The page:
SOUTH PADRE ISLAND, Texas — When Gale Prince tells companies they’re just one field harvest, packing line run, or even a carton away from a produce recall, they should take notice.
Prince, dubbed the “Dean of Product Recalls,” has overseen hundreds of produce and other food recalls, first at the Kroger Co. and now as president and founder of Sage Food Safety Consultants, Cincinnati.
“This is not the other guy’s problem,” Prince told attendees at the Food Safety Traceability and Recall Management Workshop, which on Aug. 17 kicked off the three-day Texas Produce Convention.
Prince said a produce recall takes place every 5.8 days on average, and there’s been 87 of them in 2011 as of early August.
While cantaloupe, lettuce and sprouts are the leading recalled products, the popularity of fresh-cut apple slices earned them the fourth spot on the recall list from 2008-10, according to Food and Drug Administration numbers.
Participants learned from a first-person account of some of the pitfalls of recalls through Richard Hill, an Edinburg attorney who assisted J&D Produce, Edinburg, through two recalls of parsley and cilantro late last year.
Hill stressed how important it is to not only know who your customers are through traceability, but what they do to your product once they take possession. On the cilantro recall, a Detroit distributor was breaking down cartons of the herb, bunching and rebranding them. That made tracing them through a recall more difficult.
“If somebody’s doing something to your product and you don’t know it, can you defend it?” he said. “Or if they’re doing something you don’t authorize, you might want to think about how you can protect yourself.”
It also raised the question: With the extra handling involved in repacking the cilantro, what food safety practices did that distributor have? As J&D produce found out later through a Freedom of Information Act request, there was no testing done at the Detroit facility.
“I think one of the issues that’s prevalent out there, is when you start trying to find out where it came from,” Hill said about recalls in general. “Look at the tomato/jalepeno case. Those folks got hammered and they were innocent.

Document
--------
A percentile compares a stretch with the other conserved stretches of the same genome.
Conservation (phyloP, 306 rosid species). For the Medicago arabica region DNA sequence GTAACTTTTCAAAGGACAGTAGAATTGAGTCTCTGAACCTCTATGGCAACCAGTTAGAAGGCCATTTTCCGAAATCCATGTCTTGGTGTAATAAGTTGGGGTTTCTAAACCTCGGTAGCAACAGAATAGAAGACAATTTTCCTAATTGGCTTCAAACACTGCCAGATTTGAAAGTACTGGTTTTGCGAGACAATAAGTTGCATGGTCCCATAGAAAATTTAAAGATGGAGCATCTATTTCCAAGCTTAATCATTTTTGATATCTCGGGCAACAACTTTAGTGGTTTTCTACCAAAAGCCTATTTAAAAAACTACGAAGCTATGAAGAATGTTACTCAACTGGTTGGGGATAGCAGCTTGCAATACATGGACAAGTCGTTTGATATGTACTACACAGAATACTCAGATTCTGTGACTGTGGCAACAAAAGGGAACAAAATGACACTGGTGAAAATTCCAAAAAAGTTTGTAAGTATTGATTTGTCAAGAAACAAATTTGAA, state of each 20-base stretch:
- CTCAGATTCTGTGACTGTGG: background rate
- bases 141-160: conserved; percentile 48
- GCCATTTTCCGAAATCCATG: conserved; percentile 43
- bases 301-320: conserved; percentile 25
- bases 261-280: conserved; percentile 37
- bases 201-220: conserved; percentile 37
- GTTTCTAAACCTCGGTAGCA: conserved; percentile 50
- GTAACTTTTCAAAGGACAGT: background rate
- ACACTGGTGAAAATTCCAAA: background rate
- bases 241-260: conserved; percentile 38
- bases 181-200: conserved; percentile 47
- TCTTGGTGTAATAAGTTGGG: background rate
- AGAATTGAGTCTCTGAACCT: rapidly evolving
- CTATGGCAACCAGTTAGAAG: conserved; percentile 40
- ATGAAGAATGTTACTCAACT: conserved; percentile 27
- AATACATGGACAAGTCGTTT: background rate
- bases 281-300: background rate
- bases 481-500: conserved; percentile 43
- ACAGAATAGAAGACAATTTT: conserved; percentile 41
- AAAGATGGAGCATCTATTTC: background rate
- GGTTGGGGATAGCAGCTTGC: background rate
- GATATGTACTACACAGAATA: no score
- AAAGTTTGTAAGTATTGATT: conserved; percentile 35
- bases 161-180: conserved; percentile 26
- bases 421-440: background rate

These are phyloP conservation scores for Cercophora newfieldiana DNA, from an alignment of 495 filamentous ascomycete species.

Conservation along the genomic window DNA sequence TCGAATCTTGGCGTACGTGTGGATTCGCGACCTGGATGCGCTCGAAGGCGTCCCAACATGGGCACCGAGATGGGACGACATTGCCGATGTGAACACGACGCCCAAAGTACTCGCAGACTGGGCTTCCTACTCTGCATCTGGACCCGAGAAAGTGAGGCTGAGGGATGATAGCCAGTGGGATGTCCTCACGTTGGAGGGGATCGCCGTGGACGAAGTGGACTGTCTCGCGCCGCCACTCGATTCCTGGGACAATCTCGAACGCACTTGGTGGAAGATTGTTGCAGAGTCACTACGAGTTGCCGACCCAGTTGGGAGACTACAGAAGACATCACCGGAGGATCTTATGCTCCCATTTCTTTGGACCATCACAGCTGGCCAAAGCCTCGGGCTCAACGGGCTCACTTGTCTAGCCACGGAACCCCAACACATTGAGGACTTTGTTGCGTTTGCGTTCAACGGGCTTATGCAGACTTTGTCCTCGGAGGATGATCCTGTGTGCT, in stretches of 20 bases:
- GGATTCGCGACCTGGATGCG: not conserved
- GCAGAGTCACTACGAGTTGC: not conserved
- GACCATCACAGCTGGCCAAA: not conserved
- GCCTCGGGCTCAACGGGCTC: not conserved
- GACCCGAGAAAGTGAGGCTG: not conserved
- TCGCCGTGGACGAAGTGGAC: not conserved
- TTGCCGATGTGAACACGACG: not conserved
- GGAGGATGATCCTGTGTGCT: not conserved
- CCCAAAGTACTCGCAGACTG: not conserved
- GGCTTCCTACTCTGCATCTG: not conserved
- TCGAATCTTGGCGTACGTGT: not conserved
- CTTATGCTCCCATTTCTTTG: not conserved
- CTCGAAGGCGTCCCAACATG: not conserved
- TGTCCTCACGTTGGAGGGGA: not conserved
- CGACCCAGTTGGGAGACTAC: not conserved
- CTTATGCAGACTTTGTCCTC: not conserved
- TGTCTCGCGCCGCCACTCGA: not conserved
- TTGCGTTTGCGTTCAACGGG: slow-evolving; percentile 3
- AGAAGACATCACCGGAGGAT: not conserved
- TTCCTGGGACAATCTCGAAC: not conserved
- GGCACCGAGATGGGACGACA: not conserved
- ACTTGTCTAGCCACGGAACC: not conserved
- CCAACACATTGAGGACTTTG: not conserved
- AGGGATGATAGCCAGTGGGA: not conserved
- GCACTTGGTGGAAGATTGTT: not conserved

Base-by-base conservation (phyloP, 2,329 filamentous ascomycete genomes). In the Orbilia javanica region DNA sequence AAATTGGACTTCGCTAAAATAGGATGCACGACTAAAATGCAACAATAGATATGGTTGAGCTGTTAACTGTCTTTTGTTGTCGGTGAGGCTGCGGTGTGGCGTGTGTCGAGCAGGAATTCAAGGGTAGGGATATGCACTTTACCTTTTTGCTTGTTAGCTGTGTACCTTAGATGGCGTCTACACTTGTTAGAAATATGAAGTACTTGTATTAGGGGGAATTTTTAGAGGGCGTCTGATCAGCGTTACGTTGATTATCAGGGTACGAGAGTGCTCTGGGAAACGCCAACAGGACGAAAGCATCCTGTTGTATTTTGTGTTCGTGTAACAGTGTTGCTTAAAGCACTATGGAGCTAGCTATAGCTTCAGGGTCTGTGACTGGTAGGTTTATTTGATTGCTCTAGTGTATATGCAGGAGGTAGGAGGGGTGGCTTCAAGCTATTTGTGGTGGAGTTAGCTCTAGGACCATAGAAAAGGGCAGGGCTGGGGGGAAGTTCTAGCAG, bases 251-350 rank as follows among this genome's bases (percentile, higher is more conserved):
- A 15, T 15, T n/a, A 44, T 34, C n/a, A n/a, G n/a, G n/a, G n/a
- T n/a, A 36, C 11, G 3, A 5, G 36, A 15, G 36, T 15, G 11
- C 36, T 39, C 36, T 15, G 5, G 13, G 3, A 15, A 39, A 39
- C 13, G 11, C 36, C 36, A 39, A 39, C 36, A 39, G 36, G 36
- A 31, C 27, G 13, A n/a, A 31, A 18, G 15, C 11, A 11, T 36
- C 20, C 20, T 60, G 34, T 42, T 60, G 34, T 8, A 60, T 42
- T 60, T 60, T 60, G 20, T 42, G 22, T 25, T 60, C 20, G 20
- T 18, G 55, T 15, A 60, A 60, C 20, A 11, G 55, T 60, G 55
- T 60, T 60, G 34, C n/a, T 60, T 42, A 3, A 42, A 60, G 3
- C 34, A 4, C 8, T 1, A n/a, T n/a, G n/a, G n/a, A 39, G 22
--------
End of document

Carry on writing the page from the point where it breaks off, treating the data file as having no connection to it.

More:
Hill referred to the 2008 salmonella outbreak that was initially blamed on tomatoes, leading to millions of dollars in losses by tomato companies. The culprit later turned out to be jalapenos from Mexico, but by that time, the damage was done.
“You don’t want that problem,” Hill said. “You want to be able to say, ‘It’s not me, leave me alone.”
Dave Gombas, vice president for scientific and technical affairs for the United Fresh Produce Association, updated attendees on the effort to harmonize auditing standards, so different third-party auditors are working towards a single standard. A Technical Working Group has come up with a set of harmonized standards, he said, and another committee is being formed to focus on auditor training and “real-time interpretation” of the standard.
Ray Prewett, executive vice president of the Texas Vegetable Association, said the food safety and traceability session was just one step in the industry’s efforts to educate growers and shippers, and it follows a food safety conference this spring in Austin.
“I think we learned from the session that folks need to think about food safety more, and it’s a good start on that,” Prewett said. “We obviously want to do a lot more food safety education events for what’s coming down the pike from the Food Safety Modernization Act.”